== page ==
5. Redirect Attention

Train your cat to stay away from the room you don’t want them in by redirecting their attention anytime they show interest in entering the room. Get their attention by enticing them with a toy, taking them to another room and giving them a treat, or busting out a puzzle toy that you keep stowed away for special occasions. By consistently redirecting your cat’s attention away from the room, they’ll get the point that they shouldn’t be showing that room any attention as time goes on.

Image Credit: marima, Shutterstock

6. Utilize Scent Deterrents

There are some scents cats do not enjoy that can be used to deter them from rooms that you don’t want them in. Placing the scents on or near the door of the room will keep your cat from getting too close, and eventually, they won’t want to keep trying to get near the deterrent scents any longer, which will keep them away from the door overall.

Some scents that can be used include:

  • Citrus
  • Menthol
  • Peppermint
  • Vinegar

You can spray vinegar or citrus oil on your door or keep a peppermint plant right next to it. The method of implementation doesn’t matter so much as the deterrent scent being there in some way.

7. Make Some Noise

Most cats do not enjoy loud noise, so keeping a radio or television on at a high level or making noise in some other way is likely to make your cat want to head to a quieter area of the home. The noise should keep your kitty from trying to find ways to gain entrance when nobody is supervising. This technique is helpful when you aren’t home so that nobody else hears the noise.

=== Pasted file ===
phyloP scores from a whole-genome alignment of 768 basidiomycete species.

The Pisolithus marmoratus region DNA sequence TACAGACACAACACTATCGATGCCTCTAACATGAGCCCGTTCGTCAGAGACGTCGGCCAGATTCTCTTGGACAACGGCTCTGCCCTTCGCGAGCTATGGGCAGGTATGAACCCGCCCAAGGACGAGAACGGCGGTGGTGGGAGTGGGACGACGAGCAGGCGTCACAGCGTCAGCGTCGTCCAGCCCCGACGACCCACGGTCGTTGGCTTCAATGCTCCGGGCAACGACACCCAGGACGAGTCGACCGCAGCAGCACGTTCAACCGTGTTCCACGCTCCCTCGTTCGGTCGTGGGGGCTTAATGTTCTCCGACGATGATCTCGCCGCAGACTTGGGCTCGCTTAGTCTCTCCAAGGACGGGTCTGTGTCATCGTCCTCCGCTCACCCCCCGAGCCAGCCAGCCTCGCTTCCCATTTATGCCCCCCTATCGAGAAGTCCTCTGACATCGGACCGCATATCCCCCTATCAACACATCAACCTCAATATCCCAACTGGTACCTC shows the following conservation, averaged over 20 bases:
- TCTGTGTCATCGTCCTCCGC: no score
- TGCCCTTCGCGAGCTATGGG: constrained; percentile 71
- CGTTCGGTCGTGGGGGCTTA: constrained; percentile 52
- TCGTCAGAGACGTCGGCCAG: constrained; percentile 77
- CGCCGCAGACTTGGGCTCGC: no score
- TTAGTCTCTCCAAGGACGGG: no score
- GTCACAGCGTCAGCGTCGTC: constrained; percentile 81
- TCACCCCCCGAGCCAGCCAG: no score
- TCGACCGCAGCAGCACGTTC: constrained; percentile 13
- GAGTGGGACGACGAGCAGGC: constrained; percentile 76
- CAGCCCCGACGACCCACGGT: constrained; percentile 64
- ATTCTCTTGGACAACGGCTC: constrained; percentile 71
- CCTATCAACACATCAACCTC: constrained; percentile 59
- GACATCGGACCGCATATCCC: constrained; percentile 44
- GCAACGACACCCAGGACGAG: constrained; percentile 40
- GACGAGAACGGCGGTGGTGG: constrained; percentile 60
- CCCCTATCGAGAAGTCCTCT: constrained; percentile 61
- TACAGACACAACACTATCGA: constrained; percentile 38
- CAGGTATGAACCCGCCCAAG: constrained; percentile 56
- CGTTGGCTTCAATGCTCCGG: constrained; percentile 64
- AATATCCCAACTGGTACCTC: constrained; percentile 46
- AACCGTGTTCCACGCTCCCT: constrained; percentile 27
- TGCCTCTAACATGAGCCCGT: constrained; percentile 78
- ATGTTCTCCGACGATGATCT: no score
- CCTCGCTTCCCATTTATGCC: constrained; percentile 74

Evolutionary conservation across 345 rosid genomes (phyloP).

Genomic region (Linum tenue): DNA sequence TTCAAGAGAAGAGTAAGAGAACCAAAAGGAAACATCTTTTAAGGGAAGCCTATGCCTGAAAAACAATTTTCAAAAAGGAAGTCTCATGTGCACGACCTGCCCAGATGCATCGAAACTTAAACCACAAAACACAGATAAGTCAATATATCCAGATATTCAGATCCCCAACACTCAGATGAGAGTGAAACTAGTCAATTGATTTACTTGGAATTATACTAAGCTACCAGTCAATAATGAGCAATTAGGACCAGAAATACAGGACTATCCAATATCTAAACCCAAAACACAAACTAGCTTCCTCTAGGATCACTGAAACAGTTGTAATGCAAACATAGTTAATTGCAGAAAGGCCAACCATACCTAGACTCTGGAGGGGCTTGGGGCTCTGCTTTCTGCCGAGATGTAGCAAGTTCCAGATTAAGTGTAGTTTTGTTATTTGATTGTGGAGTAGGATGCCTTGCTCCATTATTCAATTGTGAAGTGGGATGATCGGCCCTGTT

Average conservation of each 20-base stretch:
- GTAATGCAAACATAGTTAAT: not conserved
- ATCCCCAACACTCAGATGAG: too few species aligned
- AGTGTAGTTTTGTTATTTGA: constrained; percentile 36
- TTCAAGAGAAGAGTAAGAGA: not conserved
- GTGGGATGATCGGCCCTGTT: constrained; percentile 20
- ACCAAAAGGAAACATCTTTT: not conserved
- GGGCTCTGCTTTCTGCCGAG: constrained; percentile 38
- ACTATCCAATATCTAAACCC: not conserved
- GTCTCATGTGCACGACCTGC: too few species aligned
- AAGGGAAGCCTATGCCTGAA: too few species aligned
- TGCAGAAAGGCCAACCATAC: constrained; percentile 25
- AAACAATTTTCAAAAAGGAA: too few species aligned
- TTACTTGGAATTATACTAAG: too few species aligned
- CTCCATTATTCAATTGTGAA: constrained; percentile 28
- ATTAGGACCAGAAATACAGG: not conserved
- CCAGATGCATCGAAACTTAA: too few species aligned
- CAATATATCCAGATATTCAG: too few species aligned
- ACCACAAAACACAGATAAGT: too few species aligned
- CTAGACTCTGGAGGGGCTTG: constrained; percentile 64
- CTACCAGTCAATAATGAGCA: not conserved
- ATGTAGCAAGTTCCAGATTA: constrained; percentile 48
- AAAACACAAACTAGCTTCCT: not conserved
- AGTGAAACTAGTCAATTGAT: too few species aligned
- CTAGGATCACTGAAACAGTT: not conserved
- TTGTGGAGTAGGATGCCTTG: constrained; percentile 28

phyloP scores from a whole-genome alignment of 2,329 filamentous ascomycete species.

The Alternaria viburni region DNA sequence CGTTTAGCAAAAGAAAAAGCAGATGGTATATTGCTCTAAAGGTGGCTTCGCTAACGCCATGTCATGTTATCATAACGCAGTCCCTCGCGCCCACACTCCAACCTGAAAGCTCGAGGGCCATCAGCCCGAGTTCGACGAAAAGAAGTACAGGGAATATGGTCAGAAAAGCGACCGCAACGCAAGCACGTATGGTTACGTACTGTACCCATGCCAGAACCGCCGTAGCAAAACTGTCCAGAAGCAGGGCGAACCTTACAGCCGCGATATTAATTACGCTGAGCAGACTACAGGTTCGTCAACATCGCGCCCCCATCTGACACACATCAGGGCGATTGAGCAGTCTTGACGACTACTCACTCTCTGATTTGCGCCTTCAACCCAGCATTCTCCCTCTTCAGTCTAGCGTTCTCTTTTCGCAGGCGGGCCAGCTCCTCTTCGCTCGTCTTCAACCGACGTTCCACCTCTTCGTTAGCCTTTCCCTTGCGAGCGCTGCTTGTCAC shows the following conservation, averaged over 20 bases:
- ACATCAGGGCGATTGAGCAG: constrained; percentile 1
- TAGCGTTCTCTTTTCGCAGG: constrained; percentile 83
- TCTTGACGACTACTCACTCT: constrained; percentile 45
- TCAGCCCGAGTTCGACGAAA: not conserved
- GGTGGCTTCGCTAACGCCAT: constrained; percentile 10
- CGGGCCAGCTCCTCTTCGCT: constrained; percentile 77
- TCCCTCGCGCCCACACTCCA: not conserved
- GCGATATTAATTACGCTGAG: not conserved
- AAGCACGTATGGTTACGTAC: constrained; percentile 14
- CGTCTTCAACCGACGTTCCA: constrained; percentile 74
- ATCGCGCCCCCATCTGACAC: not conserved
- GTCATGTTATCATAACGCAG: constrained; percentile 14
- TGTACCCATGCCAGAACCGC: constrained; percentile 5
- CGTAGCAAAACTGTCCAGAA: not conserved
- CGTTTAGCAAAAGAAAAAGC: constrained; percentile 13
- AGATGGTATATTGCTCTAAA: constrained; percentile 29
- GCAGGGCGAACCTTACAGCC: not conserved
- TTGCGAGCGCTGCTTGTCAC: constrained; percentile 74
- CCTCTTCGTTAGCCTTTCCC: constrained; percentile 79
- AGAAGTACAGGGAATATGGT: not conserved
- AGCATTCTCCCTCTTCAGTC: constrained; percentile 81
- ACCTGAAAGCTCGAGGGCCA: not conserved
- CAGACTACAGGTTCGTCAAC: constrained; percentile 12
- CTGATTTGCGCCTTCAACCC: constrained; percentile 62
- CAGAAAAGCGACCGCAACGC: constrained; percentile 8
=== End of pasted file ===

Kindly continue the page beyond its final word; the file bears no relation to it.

cat sitting on a carpet in a hotel room
Image Credit: evrymmnt, Shutterstock

8. Ignore Scratching and Meowing

If your cat scratches or meows at the door to try and get into a room you don’t want them in, ignore them completely. Giving them positive or negative attention can exacerbate the situation because they’ll enjoy getting the attention regardless. Therefore, they might start scratching or meowing at the door merely for attention, with little regard for the room they’re supposed to stay out of.

9. Be Consistent

No matter what tactics you decide to use to keep your cat out of a room you don’t want them in, it is crucial to be consistent. Just because your cat makes their way into the room half the time when you open the door doesn’t mean you should give up and just leave the door open. Keep that door closed as often as possible. The same goes for using deterrent scents. You must make sure that these scents are always on or near the door from day to day.

Two cat sitting at the door waiting for owner
Image Credit: ben bryant, Shutterstock


Cats don’t always like following the rules, so even when they know you don’t want them in a room, they might decide to try to gain entrance whenever possible. Therefore, you may have to utilize multiple techniques to keep your furry family member out of the personal spaces you want to protect from them.

Featured Image Credit: Pierre Aden, Shutterstock

Related Articles

Further Reading

Vet Articles

Latest Vet Answers

The latest veterinarians' answers to questions from our database